This article is for you if you have thought of therapy, but you have been struggling on your own for a while. You may have had intermittent thoughts of going to a mental health professional, but it somehow never worked out. Either something got in the way of therapy or the stress of going to a therapist outweighed the other stressors.
There is nothing wrong with struggling on your own and I do not blame you for not wanting to seek psychotherapy. Initiating therapy can feel stressful and difficult for the following reasons:
Shame: You might experience a lot of shame about what has happened, how you are dealing with it, and why you are not able to do it on your own. You might also feel that the therapist might judge you if you confide in them. More often than that, it is your own judgement about yourself that prevents you from opening up. I speak on behalf of all therapists when I say that we do not judge you at all. Not to minimize the uniqueness of your experience, but a lot of people feel that nobody else understands or has gone through what they have gone through. I can assure you that others have done what you have done, have gone through what you have gone through, and even if the therapist might not have been through your experience, they have empathy for your journey and will do their best not to make you feel shame in your loneliness. Just know that you are not alone!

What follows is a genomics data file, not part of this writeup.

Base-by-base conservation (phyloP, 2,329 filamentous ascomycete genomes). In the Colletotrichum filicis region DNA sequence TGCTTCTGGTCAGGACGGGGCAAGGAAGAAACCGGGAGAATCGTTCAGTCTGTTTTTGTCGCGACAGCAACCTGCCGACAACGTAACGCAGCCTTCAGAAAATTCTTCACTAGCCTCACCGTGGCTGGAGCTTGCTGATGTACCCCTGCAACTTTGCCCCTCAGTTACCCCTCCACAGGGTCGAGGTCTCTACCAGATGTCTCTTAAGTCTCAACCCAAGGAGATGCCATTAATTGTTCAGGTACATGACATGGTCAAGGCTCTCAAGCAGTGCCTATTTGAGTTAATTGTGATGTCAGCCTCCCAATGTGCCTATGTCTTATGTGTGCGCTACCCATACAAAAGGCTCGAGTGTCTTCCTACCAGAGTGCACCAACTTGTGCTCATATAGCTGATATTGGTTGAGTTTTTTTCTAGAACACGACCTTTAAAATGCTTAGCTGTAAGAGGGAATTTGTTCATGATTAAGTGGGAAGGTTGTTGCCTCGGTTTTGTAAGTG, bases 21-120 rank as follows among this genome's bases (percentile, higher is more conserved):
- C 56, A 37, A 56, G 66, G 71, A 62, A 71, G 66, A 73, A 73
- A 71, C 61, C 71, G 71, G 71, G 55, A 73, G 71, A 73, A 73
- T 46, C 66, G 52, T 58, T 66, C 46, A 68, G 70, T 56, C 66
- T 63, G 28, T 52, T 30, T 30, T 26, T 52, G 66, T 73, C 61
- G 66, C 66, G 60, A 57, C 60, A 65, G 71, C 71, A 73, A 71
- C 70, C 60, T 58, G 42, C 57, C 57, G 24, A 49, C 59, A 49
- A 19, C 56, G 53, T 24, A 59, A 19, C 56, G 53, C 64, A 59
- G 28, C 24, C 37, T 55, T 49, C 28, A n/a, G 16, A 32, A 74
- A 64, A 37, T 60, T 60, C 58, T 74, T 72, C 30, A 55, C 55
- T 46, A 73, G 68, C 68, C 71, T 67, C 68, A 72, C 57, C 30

You may not be used to emotional support: Therapy might be the most uncomfortable experience for you if you are not used to emotional support from people. You do not have to come from a dysfunctional family to not get used to support. A lot of factors might play a role in why you may have become a caregiver, a listener, and a secret keeper in your family – may be you were an older sibling who got used to caretaking, may be you are in a profession that involves serving and listening to other people, and may be because you are familiar and good at giving support to other people. If you are not used to receiving emotional support from people, therapy could seem excruciatingly difficult because you have not flexed your certain emotional muscles at all.